I say, ‘You are my God.’
My times are in your hand…
Make your face shine on your servant;
save me in your steadfast love! (from Ps. 31: 14-16)
Grace and peace,
Good morning good people,
Repeat after me – “At least we are not in New York.” God bless those citizens, especially the emergency workers, road crews, medical teams on the northeast coast of this land.
But here we are, snow-bound again. Some of us may be feeling trapped. But it is not only the snow that can trap us inside, is it? All of us, at one time or another, are trapped within ourselves. Perhaps it is a difficult and tenacious personal issue that we don’t want to address. Or a troublesome relationship. Or a body that just isn’t behaving as it is supposed to. Or loneliness. What to do?
I recall the story of rescue workers struggling their way through mountains of collapsed buildings after the devastating earthquake in Haiti back in January, 2010. Workers did not give up on one pile of rubble because something beckoned them to continue. An elderly woman, trapped and injured, was singing a song. A hymn of faith. When feeling trapped, perhaps we can sing. It may not solve our problem, but it will heal our hearts and open us to the presence of God. See now, the Lord is the God of my salvation I have trust now and no fear, for Yahweh is my strength, my song, he is my salvation. (Is. 12:2, New Jerusalem Bible)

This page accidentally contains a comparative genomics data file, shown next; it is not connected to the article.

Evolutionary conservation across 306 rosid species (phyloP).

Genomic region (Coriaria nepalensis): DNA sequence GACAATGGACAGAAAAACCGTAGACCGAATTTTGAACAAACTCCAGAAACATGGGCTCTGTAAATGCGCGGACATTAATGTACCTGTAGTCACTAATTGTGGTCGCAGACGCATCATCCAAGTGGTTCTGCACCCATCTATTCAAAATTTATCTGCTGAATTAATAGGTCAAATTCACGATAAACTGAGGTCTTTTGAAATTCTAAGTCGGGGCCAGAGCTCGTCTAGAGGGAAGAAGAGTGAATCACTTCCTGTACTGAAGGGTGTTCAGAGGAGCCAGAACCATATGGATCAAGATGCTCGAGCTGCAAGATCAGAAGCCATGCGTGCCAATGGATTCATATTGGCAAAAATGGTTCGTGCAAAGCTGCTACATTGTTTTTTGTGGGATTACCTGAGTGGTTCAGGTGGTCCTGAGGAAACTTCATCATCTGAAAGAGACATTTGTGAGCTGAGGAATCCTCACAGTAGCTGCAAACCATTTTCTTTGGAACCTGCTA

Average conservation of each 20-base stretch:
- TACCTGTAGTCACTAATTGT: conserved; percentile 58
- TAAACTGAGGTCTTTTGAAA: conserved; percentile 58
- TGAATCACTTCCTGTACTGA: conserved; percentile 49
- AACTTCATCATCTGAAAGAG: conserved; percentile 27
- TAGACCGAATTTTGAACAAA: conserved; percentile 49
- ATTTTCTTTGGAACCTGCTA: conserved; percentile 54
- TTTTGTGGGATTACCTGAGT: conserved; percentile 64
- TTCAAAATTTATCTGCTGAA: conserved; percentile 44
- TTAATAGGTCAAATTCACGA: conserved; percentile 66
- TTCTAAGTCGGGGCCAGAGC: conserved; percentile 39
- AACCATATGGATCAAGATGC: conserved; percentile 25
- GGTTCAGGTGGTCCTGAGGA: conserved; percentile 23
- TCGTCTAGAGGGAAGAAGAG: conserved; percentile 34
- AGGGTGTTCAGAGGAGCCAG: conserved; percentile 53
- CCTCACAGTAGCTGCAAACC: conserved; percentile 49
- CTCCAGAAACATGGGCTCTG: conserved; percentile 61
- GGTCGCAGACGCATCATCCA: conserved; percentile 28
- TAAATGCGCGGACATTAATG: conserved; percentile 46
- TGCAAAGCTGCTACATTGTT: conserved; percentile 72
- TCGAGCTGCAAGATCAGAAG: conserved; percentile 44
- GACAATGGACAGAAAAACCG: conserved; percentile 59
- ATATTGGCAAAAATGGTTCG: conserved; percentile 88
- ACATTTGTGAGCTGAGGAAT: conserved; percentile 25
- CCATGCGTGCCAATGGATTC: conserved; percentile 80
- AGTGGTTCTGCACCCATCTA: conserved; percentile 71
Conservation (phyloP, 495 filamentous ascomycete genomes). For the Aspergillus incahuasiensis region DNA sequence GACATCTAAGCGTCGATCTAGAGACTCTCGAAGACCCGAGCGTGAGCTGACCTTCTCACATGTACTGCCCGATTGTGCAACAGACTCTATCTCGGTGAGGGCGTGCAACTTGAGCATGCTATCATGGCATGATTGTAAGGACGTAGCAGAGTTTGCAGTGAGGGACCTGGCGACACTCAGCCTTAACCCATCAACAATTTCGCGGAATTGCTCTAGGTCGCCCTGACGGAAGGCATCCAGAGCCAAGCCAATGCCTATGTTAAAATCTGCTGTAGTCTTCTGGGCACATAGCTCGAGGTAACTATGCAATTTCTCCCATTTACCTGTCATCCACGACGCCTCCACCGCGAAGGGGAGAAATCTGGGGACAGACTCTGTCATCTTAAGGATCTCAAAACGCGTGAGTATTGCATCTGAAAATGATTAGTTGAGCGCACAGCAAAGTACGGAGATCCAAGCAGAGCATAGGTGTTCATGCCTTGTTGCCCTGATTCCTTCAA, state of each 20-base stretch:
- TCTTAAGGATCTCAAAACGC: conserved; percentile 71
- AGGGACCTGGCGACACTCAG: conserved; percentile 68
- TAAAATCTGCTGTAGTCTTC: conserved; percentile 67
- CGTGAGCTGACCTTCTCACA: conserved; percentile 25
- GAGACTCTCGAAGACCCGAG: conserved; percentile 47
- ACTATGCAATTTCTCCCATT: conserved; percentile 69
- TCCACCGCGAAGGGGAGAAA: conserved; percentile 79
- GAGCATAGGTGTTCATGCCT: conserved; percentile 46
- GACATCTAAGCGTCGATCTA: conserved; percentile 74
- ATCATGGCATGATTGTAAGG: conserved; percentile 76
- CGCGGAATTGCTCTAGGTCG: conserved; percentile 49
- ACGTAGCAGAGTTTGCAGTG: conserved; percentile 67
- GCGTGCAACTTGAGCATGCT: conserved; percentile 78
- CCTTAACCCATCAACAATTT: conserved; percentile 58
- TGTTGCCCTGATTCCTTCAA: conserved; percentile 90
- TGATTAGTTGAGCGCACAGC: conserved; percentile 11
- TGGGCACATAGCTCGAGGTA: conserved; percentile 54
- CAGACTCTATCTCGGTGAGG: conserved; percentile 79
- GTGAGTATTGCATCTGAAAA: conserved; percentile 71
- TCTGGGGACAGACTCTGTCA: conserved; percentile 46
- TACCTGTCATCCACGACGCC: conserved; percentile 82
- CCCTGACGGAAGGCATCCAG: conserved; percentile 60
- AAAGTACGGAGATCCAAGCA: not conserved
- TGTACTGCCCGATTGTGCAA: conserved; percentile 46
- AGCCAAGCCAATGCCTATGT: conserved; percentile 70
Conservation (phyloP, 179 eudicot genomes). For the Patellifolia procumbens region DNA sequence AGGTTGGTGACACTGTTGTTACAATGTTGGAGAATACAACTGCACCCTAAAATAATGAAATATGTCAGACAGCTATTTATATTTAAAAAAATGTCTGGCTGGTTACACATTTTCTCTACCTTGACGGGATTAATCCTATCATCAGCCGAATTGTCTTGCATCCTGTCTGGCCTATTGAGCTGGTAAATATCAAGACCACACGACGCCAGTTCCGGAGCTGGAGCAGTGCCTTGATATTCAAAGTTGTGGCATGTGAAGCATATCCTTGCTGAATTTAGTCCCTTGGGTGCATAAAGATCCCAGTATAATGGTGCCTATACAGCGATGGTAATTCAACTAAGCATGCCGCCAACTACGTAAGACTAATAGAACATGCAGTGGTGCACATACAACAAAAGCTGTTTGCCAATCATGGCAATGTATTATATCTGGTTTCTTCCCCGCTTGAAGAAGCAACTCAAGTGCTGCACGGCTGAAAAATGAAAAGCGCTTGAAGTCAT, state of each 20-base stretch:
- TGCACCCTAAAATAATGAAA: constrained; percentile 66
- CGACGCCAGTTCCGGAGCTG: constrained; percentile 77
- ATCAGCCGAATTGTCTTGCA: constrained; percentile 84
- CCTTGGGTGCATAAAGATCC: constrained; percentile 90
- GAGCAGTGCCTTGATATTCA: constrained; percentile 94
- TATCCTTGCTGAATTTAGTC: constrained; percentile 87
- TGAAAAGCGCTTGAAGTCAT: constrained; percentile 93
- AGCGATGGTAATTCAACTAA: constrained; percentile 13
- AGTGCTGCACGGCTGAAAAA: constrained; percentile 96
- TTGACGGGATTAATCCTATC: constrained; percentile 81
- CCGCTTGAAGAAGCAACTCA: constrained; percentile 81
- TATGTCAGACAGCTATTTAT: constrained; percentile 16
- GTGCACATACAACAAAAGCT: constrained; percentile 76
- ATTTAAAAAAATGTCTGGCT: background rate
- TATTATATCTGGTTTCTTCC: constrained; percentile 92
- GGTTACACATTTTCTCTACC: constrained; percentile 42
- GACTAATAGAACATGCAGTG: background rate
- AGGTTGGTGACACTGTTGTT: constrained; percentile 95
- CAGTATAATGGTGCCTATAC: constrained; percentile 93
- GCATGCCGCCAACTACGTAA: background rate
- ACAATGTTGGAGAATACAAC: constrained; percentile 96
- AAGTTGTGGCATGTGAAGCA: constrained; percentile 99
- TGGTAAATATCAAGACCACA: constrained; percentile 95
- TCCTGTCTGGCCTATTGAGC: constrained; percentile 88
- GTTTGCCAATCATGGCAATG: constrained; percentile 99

Hang in there everyone – stay safe, keep warm. Spring will be spring to life again.
Good morning everyone,
My time spent with pray-as-you-go.org inspired this reflection. I hope you find it helpful.
The Lord is my shepherd, I shall not want.
You are the center, Lord, of my life.
Amid all the preoccupations, all the worries, and hassles, and concerns of my mind right now,
can I focus for a moment on the center of my life?
can I open my heart to God, my guide, my healer, my teacher?
can I stop for a moment and listen to God’s voice?
He makes me lie down in green pastures.
He leads me beside still waters.
He restores my soul.
Take a minute or two or three. Lie down. Be still. Be restored. You are worth it. You are loved.
Grace and peace,